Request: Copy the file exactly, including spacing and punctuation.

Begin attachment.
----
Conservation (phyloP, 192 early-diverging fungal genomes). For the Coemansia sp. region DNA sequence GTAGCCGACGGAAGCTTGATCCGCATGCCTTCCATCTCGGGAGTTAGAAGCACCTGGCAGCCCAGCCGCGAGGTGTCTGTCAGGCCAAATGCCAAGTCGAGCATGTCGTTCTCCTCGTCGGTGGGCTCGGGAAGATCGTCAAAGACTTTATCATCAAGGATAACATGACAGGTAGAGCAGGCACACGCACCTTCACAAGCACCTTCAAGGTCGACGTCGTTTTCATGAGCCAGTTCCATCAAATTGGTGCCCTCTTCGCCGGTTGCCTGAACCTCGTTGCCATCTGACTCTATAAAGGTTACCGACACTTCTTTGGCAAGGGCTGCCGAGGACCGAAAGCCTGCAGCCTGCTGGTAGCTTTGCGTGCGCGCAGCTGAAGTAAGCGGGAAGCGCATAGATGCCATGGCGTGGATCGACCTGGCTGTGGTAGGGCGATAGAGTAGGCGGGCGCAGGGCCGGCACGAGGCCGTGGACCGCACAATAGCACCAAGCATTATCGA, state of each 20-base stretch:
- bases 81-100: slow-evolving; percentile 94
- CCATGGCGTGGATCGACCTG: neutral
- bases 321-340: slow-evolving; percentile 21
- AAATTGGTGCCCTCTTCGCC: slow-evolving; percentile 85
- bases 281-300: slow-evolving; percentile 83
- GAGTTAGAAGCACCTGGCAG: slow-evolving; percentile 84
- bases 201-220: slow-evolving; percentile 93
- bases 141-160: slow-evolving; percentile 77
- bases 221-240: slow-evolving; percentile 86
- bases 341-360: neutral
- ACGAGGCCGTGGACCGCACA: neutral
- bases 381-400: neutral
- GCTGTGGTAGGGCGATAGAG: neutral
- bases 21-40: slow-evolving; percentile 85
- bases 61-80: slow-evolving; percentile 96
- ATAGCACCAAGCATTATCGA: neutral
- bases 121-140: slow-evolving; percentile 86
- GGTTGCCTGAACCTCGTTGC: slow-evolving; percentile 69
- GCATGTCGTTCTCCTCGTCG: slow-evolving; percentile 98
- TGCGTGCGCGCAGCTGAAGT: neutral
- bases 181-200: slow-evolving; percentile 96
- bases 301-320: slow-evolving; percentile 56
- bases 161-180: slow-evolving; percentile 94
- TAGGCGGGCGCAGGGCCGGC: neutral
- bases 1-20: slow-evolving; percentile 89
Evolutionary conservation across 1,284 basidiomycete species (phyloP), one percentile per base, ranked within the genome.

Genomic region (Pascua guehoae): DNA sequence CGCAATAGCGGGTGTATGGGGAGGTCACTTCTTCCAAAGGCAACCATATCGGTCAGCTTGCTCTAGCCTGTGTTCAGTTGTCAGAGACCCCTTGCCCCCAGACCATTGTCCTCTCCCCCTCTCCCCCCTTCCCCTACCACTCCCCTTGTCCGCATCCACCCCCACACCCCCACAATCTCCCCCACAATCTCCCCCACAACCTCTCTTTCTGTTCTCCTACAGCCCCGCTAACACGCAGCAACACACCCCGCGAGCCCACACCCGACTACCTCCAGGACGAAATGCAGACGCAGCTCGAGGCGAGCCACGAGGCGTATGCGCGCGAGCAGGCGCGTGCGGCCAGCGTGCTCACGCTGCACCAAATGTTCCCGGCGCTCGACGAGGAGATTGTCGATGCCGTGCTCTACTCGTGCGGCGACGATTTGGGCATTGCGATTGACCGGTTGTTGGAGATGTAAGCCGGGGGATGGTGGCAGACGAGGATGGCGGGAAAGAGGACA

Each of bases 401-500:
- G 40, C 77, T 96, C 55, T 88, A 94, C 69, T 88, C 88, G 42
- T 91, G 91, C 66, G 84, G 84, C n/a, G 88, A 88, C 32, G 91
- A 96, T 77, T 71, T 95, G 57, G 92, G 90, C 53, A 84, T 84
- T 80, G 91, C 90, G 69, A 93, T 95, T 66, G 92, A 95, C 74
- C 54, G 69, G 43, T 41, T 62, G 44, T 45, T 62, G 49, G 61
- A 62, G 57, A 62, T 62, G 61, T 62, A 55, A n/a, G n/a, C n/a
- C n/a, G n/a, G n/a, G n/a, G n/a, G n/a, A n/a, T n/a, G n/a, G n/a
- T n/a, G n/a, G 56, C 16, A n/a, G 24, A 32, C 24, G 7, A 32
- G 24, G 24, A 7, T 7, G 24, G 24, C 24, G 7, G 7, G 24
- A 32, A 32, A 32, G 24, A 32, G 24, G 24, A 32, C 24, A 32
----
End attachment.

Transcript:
Conservation (phyloP, 192 early-diverging fungal genomes). For the Coemansia sp. region DNA sequence GTAGCCGACGGAAGCTTGATCCGCATGCCTTCCATCTCGGGAGTTAGAAGCACCTGGCAGCCCAGCCGCGAGGTGTCTGTCAGGCCAAATGCCAAGTCGAGCATGTCGTTCTCCTCGTCGGTGGGCTCGGGAAGATCGTCAAAGACTTTATCATCAAGGATAACATGACAGGTAGAGCAGGCACACGCACCTTCACAAGCACCTTCAAGGTCGACGTCGTTTTCATGAGCCAGTTCCATCAAATTGGTGCCCTCTTCGCCGGTTGCCTGAACCTCGTTGCCATCTGACTCTATAAAGGTTACCGACACTTCTTTGGCAAGGGCTGCCGAGGACCGAAAGCCTGCAGCCTGCTGGTAGCTTTGCGTGCGCGCAGCTGAAGTAAGCGGGAAGCGCATAGATGCCATGGCGTGGATCGACCTGGCTGTGGTAGGGCGATAGAGTAGGCGGGCGCAGGGCCGGCACGAGGCCGTGGACCGCACAATAGCACCAAGCATTATCGA, state of each 20-base stretch:
- bases 81-100: slow-evolving; percentile 94
- CCATGGCGTGGATCGACCTG: neutral
- bases 321-340: slow-evolving; percentile 21
- AAATTGGTGCCCTCTTCGCC: slow-evolving; percentile 85
- bases 281-300: slow-evolving; percentile 83
- GAGTTAGAAGCACCTGGCAG: slow-evolving; percentile 84
- bases 201-220: slow-evolving; percentile 93
- bases 141-160: slow-evolving; percentile 77
- bases 221-240: slow-evolving; percentile 86
- bases 341-360: neutral
- ACGAGGCCGTGGACCGCACA: neutral
- bases 381-400: neutral
- GCTGTGGTAGGGCGATAGAG: neutral
- bases 21-40: slow-evolving; percentile 85
- bases 61-80: slow-evolving; percentile 96
- ATAGCACCAAGCATTATCGA: neutral
- bases 121-140: slow-evolving; percentile 86
- GGTTGCCTGAACCTCGTTGC: slow-evolving; percentile 69
- GCATGTCGTTCTCCTCGTCG: slow-evolving; percentile 98
- TGCGTGCGCGCAGCTGAAGT: neutral
- bases 181-200: slow-evolving; percentile 96
- bases 301-320: slow-evolving; percentile 56
- bases 161-180: slow-evolving; percentile 94
- TAGGCGGGCGCAGGGCCGGC: neutral
- bases 1-20: slow-evolving; percentile 89
Evolutionary conservation across 1,284 basidiomycete species (phyloP), one percentile per base, ranked within the genome.

Genomic region (Pascua guehoae): DNA sequence CGCAATAGCGGGTGTATGGGGAGGTCACTTCTTCCAAAGGCAACCATATCGGTCAGCTTGCTCTAGCCTGTGTTCAGTTGTCAGAGACCCCTTGCCCCCAGACCATTGTCCTCTCCCCCTCTCCCCCCTTCCCCTACCACTCCCCTTGTCCGCATCCACCCCCACACCCCCACAATCTCCCCCACAATCTCCCCCACAACCTCTCTTTCTGTTCTCCTACAGCCCCGCTAACACGCAGCAACACACCCCGCGAGCCCACACCCGACTACCTCCAGGACGAAATGCAGACGCAGCTCGAGGCGAGCCACGAGGCGTATGCGCGCGAGCAGGCGCGTGCGGCCAGCGTGCTCACGCTGCACCAAATGTTCCCGGCGCTCGACGAGGAGATTGTCGATGCCGTGCTCTACTCGTGCGGCGACGATTTGGGCATTGCGATTGACCGGTTGTTGGAGATGTAAGCCGGGGGATGGTGGCAGACGAGGATGGCGGGAAAGAGGACA

Each of bases 401-500:
- G 40, C 77, T 96, C 55, T 88, A 94, C 69, T 88, C 88, G 42
- T 91, G 91, C 66, G 84, G 84, C n/a, G 88, A 88, C 32, G 91
- A 96, T 77, T 71, T 95, G 57, G 92, G 90, C 53, A 84, T 84
- T 80, G 91, C 90, G 69, A 93, T 95, T 66, G 92, A 95, C 74
- C 54, G 69, G 43, T 41, T 62, G 44, T 45, T 62, G 49, G 61
- A 62, G 57, A 62, T 62, G 61, T 62, A 55, A n/a, G n/a, C n/a
- C n/a, G n/a, G n/a, G n/a, G n/a, G n/a, A n/a, T n/a, G n/a, G n/a
- T n/a, G n/a, G 56, C 16, A n/a, G 24, A 32, C 24, G 7, A 32
- G 24, G 24, A 7, T 7, G 24, G 24, C 24, G 7, G 7, G 24
- A 32, A 32, A 32, G 24, A 32, G 24, G 24, A 32, C 24, A 32